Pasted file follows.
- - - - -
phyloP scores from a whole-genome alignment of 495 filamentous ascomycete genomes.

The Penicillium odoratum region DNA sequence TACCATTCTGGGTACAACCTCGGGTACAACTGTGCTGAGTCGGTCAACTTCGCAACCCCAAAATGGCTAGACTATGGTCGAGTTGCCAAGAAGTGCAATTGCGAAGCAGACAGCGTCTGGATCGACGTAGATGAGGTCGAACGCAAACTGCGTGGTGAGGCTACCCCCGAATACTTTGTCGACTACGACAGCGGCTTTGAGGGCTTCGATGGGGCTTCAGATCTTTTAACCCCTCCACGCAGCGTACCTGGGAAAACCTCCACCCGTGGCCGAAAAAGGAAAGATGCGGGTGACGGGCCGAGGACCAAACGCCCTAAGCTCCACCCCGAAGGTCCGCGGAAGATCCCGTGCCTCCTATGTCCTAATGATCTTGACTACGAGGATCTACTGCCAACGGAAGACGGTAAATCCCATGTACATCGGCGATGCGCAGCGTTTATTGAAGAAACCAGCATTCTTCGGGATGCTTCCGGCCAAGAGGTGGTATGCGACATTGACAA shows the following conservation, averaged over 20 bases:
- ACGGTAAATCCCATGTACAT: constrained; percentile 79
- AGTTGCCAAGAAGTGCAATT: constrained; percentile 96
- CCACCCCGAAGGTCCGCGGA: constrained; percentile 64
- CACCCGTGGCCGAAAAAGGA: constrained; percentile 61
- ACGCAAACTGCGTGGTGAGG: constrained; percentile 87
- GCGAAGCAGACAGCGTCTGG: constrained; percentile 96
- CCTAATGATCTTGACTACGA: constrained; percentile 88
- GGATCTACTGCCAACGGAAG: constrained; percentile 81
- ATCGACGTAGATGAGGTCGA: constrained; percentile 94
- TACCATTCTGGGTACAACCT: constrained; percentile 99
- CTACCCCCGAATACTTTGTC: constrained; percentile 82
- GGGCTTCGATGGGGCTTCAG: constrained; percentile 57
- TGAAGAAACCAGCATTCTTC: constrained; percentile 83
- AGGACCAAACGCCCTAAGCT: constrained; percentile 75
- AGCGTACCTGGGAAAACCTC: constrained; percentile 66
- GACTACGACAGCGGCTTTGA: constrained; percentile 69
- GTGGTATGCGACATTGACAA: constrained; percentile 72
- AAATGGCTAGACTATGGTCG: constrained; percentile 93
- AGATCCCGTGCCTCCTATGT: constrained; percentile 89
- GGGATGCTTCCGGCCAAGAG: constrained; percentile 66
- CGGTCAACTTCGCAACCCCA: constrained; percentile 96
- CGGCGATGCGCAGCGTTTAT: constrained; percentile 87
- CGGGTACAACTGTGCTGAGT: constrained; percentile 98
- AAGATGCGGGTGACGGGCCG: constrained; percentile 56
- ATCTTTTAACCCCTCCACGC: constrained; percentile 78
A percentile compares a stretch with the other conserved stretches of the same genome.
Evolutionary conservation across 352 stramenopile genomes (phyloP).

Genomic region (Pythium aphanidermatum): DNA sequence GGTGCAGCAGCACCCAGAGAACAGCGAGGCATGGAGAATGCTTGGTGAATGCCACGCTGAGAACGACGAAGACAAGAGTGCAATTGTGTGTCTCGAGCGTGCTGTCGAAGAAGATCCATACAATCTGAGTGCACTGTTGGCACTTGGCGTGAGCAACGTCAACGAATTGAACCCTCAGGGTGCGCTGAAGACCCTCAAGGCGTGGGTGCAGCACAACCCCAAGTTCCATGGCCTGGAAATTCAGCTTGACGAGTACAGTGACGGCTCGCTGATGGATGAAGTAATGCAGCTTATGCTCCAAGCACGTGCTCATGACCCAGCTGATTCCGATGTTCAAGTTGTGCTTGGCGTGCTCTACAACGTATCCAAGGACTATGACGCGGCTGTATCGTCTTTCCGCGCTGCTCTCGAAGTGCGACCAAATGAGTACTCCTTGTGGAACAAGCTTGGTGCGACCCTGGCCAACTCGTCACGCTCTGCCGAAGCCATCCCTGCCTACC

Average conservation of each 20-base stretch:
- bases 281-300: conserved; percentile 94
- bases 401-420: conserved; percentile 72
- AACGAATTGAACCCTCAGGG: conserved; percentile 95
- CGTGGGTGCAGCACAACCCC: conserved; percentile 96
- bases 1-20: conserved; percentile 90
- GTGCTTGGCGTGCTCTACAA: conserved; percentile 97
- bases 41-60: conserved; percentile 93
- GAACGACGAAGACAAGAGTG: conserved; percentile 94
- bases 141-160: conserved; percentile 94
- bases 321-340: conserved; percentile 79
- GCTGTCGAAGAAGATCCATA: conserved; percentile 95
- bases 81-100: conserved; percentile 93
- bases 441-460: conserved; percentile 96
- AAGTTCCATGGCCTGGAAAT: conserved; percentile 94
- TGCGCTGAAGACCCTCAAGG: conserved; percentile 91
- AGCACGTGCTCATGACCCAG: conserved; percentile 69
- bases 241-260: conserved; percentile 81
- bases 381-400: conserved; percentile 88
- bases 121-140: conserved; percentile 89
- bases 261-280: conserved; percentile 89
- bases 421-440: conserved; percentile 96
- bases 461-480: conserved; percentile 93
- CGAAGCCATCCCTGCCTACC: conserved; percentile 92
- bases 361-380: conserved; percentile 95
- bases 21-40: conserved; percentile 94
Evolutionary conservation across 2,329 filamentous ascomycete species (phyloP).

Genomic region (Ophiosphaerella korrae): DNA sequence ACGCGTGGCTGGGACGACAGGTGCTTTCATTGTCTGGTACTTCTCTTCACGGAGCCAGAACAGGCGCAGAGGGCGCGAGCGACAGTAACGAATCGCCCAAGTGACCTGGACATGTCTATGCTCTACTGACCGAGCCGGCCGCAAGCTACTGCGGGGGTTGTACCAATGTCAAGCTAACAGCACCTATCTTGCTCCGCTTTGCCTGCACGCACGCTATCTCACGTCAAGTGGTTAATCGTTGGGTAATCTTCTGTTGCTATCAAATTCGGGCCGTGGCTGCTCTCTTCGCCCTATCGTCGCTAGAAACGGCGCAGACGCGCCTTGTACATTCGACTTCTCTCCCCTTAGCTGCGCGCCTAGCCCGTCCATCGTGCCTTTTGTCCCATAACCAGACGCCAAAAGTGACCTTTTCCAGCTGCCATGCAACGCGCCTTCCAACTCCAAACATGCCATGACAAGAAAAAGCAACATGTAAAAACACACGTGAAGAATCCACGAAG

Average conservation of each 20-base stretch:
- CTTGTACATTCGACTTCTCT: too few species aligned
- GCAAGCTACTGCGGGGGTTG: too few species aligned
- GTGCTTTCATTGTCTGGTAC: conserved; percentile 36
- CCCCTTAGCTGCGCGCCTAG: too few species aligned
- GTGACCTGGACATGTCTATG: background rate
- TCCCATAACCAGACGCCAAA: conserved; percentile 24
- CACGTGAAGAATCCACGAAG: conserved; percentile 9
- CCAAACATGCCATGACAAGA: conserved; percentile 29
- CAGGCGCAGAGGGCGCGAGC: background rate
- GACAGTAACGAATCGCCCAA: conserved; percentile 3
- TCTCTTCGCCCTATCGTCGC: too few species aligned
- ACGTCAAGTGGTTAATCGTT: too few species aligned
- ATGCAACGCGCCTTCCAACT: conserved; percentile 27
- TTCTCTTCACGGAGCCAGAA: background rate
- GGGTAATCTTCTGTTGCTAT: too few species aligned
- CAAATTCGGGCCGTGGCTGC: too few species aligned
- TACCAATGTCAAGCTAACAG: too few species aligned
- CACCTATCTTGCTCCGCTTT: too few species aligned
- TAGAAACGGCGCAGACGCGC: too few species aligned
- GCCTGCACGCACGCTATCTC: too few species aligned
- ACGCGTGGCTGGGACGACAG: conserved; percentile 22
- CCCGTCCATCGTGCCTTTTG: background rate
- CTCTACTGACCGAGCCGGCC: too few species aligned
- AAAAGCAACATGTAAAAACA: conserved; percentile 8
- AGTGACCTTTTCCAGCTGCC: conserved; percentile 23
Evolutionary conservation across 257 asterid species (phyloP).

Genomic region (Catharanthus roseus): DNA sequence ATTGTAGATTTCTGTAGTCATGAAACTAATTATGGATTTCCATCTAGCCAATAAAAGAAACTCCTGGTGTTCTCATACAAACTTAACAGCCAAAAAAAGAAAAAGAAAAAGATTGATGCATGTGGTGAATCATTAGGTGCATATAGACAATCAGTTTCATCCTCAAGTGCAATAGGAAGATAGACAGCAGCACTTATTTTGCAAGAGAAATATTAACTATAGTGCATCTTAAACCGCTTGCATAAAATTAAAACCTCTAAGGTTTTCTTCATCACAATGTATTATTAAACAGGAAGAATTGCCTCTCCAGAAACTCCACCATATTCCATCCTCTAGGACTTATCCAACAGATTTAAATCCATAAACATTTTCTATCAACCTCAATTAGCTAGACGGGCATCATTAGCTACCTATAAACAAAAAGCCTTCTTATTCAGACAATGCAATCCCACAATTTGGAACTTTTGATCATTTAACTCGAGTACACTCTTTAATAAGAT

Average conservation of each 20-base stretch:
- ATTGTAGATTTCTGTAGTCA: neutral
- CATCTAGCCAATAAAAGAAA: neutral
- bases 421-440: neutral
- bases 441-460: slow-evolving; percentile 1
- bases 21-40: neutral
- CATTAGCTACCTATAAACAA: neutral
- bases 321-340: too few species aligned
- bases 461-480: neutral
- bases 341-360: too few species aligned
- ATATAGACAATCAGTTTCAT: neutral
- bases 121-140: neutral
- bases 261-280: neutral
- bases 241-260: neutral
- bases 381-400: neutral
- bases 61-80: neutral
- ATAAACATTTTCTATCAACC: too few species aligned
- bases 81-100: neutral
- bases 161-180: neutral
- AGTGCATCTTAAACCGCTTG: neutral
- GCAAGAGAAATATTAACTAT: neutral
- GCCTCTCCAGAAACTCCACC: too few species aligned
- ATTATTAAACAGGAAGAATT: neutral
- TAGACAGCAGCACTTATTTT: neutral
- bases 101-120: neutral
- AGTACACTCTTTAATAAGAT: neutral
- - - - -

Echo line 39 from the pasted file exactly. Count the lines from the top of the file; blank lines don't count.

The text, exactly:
- GAACGACGAAGACAAGAGTG: conserved; percentile 94